US Assistant Secretary of State William Brownfield

The United States' top drug policy diplomat believes that it is “the beginning of the end” for Mexico’s drug cartels, but while the dynamics of drug trafficking in the hemisphere are changing, organized crime is evolving in the face of security force pressure.

In a recent interview with Colombia’s El Tiempo, U.S. Assistant Secretary of State William Brownfield -- who heads the State Department’s Bureau of International Narcotics and Law Enforcement Affairs -- provided some interesting opinions on the state of drug trafficking in the region.

Brownfield, a former ambassador to Colombia, told the paper that he believes that Mexico’s large-scale drug trafficking organizations are “on the verge of collapse,” comparing the situation in Mexico to that of Colombia during the late 1980s and early 1990s. “In my opinion, we are seeing the beginning of the end, with the beheading of cartels and the reduction of their operational capacity,” Brownfield said.

In response, Brownfield’s interviewers pointed out that success in cracking down on drug cartels has, in many cases, simply caused other criminal networks to spring up elsewhere.  The Assistant Secretary of State agreed, and noted that “these organizations are developing new markets and new routes,” identifying both Central America and the Caribbean as at-risk areas for the future of drug trafficking in the hemisphere.

InSight Crime Analysis

Brownfield’s characterization of Mexican drug cartels as nearing all-out collapse is exaggerated. It is true that the Mexican government has taken down a series of high-profile kingpins in recent years, but the viability of this strategy as a means of reducing drug-fueled violence in the country remains controversial. While the government touts the "kingpin strategy" as a method of decapitating criminal structures and thus reducing their organizational cohesion, some believe it merely causes larger cartels like the Zetas or the Sinaloa Cartel to fragment into smaller gangs who fight among themselves for local and regional control of the drug trade, generating yet more violence. Brownfield’s example of Colombia is a good illustration of this point; while powerful crime syndicates like Pablo Escobar’s Medellin Cartel have been taken down, they have been replaced by criminal networks like the Urabeños and Rastrojos.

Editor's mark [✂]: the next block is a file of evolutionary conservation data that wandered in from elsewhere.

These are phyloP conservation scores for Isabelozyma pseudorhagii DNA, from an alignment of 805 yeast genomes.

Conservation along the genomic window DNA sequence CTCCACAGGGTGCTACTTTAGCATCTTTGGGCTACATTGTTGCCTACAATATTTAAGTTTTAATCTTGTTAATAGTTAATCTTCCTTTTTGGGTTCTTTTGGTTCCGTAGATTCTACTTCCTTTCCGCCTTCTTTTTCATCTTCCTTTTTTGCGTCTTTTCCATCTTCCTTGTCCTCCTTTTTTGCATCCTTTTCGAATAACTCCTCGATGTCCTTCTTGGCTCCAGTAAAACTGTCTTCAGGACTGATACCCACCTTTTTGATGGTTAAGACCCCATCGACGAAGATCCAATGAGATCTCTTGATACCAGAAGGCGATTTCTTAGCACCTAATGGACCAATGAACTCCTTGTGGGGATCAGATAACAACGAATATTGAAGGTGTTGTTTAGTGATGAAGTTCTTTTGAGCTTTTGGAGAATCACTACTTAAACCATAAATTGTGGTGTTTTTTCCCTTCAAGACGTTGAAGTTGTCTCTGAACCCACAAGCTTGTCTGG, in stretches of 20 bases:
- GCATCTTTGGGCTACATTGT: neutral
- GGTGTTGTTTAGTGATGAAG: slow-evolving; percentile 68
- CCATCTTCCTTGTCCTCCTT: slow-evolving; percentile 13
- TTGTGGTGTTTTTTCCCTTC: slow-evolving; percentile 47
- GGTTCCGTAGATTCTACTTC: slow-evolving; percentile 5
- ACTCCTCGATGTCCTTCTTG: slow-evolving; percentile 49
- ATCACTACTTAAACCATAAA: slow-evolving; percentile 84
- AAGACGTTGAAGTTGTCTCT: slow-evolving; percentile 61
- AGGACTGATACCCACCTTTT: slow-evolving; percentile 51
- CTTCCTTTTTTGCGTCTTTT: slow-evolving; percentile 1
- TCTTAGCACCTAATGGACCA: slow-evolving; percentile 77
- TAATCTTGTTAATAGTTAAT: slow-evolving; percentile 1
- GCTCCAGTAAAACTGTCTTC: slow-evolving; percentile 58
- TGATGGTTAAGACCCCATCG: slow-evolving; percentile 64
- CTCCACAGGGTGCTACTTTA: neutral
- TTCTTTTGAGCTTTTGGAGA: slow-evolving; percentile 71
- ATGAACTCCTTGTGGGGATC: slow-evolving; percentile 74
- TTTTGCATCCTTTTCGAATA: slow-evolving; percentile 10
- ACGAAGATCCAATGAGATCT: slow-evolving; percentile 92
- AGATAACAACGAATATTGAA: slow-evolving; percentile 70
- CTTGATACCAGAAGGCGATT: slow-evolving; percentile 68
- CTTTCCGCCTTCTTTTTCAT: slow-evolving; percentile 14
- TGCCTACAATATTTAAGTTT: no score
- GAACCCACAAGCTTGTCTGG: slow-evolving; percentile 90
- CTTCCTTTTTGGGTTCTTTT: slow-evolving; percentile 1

Additionally, Brownfield’s analysis acknowledges a deeper problem with Colombia’s security gains: that they have come at the expense of the neighbors. While cocaine trafficking organizations have declined in Colombia, there is evidence that cocaine trafficking has increased in Peru and Bolivia. This is often referred to as the “cockroach effect,” whereby criminal activity simply shifts to less hostile areas in order to avoid law enforcement.

For Mexico, this is already taking place in Central America and the Caribbean, as Brownfield noted. Indeed, there is reason to believe that the Sinaloa Cartel (thought to be the biggest supplier of methamphetamine to the US) has shifted its meth production to neighboring Guatemala as a result of pressure from Mexican security forces.

The dismantling of cartels in Mexico may be a security gain for US interests, but it has come at a cost for transit nations that handle cocaine heading northwards. Brownfield claims that there has been a 40 percent reduction in demand for cocaine in the US in the past several years. The fall in US drug consumption appears to have been taken up by many Latin American nations. Recent years have seen a rise in local drug consumption in traditional transit nations in the region, which is the result of the fact that many local transporters are now paid in product, rather than cash. Central America and the Caribbean alike may suffer increases in transnational organized crime linked to drug trafficking, and it is likely that the US will face new regional security challenges, even if Mexico manages to defeat its large scale drug trafficking organizations. 

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